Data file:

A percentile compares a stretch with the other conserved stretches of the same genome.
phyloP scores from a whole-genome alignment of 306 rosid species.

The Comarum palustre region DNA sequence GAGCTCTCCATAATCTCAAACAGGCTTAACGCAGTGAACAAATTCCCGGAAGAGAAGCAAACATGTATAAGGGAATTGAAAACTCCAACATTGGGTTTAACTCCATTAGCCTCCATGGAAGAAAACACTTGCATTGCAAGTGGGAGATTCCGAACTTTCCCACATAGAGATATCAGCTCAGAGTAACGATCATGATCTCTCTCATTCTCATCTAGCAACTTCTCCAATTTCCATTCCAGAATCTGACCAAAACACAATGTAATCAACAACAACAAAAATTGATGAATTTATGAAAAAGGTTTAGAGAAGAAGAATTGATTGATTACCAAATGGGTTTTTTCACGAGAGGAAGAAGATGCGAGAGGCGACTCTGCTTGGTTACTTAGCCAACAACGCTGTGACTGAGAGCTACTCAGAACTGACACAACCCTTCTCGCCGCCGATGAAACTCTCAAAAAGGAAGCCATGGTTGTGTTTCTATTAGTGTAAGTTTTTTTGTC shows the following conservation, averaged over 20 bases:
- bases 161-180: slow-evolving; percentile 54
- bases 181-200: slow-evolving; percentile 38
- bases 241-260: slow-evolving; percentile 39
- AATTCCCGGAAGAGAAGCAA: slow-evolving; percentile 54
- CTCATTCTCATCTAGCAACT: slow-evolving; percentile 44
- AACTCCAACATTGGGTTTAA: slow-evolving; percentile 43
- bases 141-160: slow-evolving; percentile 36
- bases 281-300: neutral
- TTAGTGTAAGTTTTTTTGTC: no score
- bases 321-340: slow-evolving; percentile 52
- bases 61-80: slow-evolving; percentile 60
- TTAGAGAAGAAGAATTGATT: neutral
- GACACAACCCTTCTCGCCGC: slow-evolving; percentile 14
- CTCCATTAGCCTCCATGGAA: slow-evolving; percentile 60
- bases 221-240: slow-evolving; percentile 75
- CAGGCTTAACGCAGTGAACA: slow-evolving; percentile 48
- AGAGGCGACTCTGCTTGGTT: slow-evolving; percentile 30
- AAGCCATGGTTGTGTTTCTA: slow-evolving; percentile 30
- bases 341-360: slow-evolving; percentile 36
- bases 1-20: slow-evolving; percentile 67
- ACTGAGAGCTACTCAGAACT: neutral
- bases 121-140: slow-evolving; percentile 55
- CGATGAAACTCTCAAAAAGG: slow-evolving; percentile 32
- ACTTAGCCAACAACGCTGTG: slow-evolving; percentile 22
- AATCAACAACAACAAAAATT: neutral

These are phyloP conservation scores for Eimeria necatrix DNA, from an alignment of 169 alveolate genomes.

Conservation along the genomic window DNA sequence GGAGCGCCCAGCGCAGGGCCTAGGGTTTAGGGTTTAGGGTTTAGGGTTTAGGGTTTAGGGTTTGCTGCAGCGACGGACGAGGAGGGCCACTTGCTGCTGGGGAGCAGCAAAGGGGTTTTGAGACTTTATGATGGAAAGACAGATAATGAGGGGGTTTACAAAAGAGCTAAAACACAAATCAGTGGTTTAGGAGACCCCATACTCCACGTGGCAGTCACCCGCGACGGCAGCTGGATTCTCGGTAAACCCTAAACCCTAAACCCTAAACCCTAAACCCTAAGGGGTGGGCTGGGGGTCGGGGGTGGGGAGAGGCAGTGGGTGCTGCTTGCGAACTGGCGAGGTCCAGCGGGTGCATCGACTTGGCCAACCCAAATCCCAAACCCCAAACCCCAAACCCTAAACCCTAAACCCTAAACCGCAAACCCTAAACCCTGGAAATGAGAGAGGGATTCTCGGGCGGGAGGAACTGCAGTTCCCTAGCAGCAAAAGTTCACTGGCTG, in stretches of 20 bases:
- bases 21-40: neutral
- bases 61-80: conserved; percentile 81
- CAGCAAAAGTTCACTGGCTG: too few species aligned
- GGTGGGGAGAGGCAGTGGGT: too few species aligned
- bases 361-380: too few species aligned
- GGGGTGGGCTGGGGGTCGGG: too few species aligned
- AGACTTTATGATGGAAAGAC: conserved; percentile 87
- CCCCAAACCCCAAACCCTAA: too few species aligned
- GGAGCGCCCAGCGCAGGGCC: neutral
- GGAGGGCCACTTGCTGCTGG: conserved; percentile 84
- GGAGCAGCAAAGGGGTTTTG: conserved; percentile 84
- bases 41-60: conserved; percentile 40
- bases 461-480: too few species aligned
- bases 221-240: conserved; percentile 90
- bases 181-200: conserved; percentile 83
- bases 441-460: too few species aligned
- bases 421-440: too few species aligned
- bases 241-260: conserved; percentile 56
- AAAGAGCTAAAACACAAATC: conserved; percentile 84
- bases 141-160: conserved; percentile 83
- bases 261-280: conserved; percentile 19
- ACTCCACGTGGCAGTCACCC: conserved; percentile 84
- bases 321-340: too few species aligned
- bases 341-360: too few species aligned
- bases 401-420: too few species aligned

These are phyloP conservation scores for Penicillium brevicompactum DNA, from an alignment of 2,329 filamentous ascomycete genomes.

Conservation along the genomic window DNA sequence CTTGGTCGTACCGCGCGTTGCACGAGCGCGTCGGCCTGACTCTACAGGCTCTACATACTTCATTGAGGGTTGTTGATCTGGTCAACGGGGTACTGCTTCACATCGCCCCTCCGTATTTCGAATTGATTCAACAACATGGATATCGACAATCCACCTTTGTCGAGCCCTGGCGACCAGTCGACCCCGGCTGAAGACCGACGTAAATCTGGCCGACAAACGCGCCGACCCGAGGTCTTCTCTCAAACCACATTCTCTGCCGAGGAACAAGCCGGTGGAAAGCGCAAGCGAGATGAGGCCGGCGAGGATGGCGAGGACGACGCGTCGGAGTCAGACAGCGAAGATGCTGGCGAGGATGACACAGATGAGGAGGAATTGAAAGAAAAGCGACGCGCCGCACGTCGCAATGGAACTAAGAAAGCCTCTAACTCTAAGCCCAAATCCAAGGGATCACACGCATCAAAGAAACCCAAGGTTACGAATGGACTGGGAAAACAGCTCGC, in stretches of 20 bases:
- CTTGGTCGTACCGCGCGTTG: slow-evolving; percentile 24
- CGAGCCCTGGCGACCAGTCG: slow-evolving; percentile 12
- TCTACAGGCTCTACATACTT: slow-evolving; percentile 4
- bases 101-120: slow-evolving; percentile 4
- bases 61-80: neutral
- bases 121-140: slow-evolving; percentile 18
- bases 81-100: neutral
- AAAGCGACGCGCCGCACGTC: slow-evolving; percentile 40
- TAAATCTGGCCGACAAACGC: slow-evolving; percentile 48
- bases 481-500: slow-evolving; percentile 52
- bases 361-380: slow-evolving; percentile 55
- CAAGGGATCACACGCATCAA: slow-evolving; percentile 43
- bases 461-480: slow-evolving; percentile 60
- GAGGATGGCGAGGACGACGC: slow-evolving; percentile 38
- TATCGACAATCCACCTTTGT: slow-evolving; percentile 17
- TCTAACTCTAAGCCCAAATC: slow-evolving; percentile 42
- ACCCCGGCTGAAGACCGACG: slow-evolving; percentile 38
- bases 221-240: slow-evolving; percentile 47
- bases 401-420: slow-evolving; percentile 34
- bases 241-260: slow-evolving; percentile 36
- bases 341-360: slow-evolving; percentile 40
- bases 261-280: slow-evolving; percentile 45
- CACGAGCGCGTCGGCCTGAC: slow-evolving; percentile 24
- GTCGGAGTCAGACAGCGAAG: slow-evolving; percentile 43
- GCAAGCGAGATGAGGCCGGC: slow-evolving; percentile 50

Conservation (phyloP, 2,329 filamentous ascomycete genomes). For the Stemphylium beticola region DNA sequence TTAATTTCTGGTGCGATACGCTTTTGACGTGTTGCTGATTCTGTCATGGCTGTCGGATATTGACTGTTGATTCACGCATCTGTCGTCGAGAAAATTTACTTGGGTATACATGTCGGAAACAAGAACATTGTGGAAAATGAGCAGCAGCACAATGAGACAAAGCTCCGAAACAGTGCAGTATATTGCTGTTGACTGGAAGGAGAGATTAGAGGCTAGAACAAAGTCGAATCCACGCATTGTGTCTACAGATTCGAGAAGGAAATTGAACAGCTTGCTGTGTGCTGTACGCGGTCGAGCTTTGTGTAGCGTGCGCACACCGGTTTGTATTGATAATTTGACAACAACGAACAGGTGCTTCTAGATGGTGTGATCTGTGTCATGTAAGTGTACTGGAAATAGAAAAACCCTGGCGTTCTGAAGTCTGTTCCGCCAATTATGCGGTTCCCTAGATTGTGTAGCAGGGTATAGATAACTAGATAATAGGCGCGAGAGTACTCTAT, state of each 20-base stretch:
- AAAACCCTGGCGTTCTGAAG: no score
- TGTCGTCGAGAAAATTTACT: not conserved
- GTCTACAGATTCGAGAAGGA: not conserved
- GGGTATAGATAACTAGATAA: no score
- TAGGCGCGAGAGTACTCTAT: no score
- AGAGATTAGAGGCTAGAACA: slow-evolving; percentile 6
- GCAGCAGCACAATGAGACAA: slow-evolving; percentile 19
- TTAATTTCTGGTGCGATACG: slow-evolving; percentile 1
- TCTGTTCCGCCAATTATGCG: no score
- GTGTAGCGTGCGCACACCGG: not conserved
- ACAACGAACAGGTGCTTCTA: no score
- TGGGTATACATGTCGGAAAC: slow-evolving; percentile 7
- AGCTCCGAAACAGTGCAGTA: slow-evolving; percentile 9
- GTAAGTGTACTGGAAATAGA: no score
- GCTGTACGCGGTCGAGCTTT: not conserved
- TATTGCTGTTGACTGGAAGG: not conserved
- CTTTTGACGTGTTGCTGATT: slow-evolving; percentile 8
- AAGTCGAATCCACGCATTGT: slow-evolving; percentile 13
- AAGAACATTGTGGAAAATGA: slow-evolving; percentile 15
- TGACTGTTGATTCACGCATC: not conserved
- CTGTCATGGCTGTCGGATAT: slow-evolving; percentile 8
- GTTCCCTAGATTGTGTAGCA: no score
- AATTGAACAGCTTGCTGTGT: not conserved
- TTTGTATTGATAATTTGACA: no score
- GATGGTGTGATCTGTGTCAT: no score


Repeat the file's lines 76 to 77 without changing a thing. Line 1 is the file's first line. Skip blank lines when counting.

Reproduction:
- bases 401-420: slow-evolving; percentile 34
- bases 241-260: slow-evolving; percentile 36